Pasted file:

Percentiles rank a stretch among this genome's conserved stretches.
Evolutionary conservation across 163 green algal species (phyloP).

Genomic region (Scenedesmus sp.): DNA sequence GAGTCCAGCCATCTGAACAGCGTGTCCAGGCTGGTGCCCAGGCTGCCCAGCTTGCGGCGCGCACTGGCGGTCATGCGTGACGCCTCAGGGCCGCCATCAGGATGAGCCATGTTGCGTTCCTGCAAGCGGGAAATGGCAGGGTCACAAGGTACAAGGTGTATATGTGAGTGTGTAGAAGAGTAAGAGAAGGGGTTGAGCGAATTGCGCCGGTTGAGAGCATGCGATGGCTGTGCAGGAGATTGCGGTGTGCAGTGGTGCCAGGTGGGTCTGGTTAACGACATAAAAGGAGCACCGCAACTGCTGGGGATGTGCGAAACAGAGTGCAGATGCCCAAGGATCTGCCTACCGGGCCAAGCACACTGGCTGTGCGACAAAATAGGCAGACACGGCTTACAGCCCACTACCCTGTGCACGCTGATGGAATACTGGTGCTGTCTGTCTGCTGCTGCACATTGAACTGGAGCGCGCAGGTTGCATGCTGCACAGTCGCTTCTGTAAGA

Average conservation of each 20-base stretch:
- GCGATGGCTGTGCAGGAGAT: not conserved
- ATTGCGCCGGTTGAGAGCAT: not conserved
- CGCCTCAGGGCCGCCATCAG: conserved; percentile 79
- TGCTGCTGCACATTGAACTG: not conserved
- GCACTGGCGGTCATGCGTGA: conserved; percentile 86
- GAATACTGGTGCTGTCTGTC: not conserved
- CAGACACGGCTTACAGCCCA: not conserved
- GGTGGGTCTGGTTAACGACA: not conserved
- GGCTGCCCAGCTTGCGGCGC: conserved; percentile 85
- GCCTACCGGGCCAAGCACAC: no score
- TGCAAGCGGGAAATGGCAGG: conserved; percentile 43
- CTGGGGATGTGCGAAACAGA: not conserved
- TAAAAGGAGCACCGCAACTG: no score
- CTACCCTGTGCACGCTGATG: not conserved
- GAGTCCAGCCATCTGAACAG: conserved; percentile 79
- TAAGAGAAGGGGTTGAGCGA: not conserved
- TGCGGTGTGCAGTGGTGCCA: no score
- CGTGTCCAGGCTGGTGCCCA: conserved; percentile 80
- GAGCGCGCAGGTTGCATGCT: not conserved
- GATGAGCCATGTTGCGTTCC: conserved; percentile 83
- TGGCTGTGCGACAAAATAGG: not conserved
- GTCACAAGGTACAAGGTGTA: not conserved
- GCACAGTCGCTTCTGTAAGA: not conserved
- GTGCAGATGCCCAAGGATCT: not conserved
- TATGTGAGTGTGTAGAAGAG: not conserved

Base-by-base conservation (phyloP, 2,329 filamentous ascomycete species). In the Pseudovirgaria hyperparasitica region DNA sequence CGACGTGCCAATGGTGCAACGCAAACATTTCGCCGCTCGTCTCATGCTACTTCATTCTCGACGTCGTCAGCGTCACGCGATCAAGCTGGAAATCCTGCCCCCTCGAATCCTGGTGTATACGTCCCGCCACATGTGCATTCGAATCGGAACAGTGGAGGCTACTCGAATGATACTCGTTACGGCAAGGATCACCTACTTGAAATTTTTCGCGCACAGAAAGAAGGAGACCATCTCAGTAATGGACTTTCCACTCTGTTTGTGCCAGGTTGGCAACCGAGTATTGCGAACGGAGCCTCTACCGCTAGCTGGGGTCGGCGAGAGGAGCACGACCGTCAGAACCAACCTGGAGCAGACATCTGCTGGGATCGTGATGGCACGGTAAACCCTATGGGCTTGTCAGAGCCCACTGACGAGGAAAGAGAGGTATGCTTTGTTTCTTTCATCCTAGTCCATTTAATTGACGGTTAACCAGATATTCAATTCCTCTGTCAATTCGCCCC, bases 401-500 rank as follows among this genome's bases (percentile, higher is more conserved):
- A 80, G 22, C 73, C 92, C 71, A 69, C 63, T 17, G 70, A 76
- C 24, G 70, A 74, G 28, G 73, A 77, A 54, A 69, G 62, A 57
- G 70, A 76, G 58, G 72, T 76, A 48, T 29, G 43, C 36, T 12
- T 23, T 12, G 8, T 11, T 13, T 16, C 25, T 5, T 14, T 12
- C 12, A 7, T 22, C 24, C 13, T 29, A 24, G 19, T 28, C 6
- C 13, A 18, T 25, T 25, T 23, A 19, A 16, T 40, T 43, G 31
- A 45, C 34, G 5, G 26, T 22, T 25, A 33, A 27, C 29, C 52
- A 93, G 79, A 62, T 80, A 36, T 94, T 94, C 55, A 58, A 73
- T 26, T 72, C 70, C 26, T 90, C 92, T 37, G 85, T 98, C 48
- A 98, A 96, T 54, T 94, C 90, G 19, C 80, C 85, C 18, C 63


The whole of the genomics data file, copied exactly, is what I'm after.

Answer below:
Percentiles rank a stretch among this genome's conserved stretches.
Evolutionary conservation across 163 green algal species (phyloP).

Genomic region (Scenedesmus sp.): DNA sequence GAGTCCAGCCATCTGAACAGCGTGTCCAGGCTGGTGCCCAGGCTGCCCAGCTTGCGGCGCGCACTGGCGGTCATGCGTGACGCCTCAGGGCCGCCATCAGGATGAGCCATGTTGCGTTCCTGCAAGCGGGAAATGGCAGGGTCACAAGGTACAAGGTGTATATGTGAGTGTGTAGAAGAGTAAGAGAAGGGGTTGAGCGAATTGCGCCGGTTGAGAGCATGCGATGGCTGTGCAGGAGATTGCGGTGTGCAGTGGTGCCAGGTGGGTCTGGTTAACGACATAAAAGGAGCACCGCAACTGCTGGGGATGTGCGAAACAGAGTGCAGATGCCCAAGGATCTGCCTACCGGGCCAAGCACACTGGCTGTGCGACAAAATAGGCAGACACGGCTTACAGCCCACTACCCTGTGCACGCTGATGGAATACTGGTGCTGTCTGTCTGCTGCTGCACATTGAACTGGAGCGCGCAGGTTGCATGCTGCACAGTCGCTTCTGTAAGA

Average conservation of each 20-base stretch:
- GCGATGGCTGTGCAGGAGAT: not conserved
- ATTGCGCCGGTTGAGAGCAT: not conserved
- CGCCTCAGGGCCGCCATCAG: conserved; percentile 79
- TGCTGCTGCACATTGAACTG: not conserved
- GCACTGGCGGTCATGCGTGA: conserved; percentile 86
- GAATACTGGTGCTGTCTGTC: not conserved
- CAGACACGGCTTACAGCCCA: not conserved
- GGTGGGTCTGGTTAACGACA: not conserved
- GGCTGCCCAGCTTGCGGCGC: conserved; percentile 85
- GCCTACCGGGCCAAGCACAC: no score
- TGCAAGCGGGAAATGGCAGG: conserved; percentile 43
- CTGGGGATGTGCGAAACAGA: not conserved
- TAAAAGGAGCACCGCAACTG: no score
- CTACCCTGTGCACGCTGATG: not conserved
- GAGTCCAGCCATCTGAACAG: conserved; percentile 79
- TAAGAGAAGGGGTTGAGCGA: not conserved
- TGCGGTGTGCAGTGGTGCCA: no score
- CGTGTCCAGGCTGGTGCCCA: conserved; percentile 80
- GAGCGCGCAGGTTGCATGCT: not conserved
- GATGAGCCATGTTGCGTTCC: conserved; percentile 83
- TGGCTGTGCGACAAAATAGG: not conserved
- GTCACAAGGTACAAGGTGTA: not conserved
- GCACAGTCGCTTCTGTAAGA: not conserved
- GTGCAGATGCCCAAGGATCT: not conserved
- TATGTGAGTGTGTAGAAGAG: not conserved

Base-by-base conservation (phyloP, 2,329 filamentous ascomycete species). In the Pseudovirgaria hyperparasitica region DNA sequence CGACGTGCCAATGGTGCAACGCAAACATTTCGCCGCTCGTCTCATGCTACTTCATTCTCGACGTCGTCAGCGTCACGCGATCAAGCTGGAAATCCTGCCCCCTCGAATCCTGGTGTATACGTCCCGCCACATGTGCATTCGAATCGGAACAGTGGAGGCTACTCGAATGATACTCGTTACGGCAAGGATCACCTACTTGAAATTTTTCGCGCACAGAAAGAAGGAGACCATCTCAGTAATGGACTTTCCACTCTGTTTGTGCCAGGTTGGCAACCGAGTATTGCGAACGGAGCCTCTACCGCTAGCTGGGGTCGGCGAGAGGAGCACGACCGTCAGAACCAACCTGGAGCAGACATCTGCTGGGATCGTGATGGCACGGTAAACCCTATGGGCTTGTCAGAGCCCACTGACGAGGAAAGAGAGGTATGCTTTGTTTCTTTCATCCTAGTCCATTTAATTGACGGTTAACCAGATATTCAATTCCTCTGTCAATTCGCCCC, bases 401-500 rank as follows among this genome's bases (percentile, higher is more conserved):
- A 80, G 22, C 73, C 92, C 71, A 69, C 63, T 17, G 70, A 76
- C 24, G 70, A 74, G 28, G 73, A 77, A 54, A 69, G 62, A 57
- G 70, A 76, G 58, G 72, T 76, A 48, T 29, G 43, C 36, T 12
- T 23, T 12, G 8, T 11, T 13, T 16, C 25, T 5, T 14, T 12
- C 12, A 7, T 22, C 24, C 13, T 29, A 24, G 19, T 28, C 6
- C 13, A 18, T 25, T 25, T 23, A 19, A 16, T 40, T 43, G 31
- A 45, C 34, G 5, G 26, T 22, T 25, A 33, A 27, C 29, C 52
- A 93, G 79, A 62, T 80, A 36, T 94, T 94, C 55, A 58, A 73
- T 26, T 72, C 70, C 26, T 90, C 92, T 37, G 85, T 98, C 48
- A 98, A 96, T 54, T 94, C 90, G 19, C 80, C 85, C 18, C 63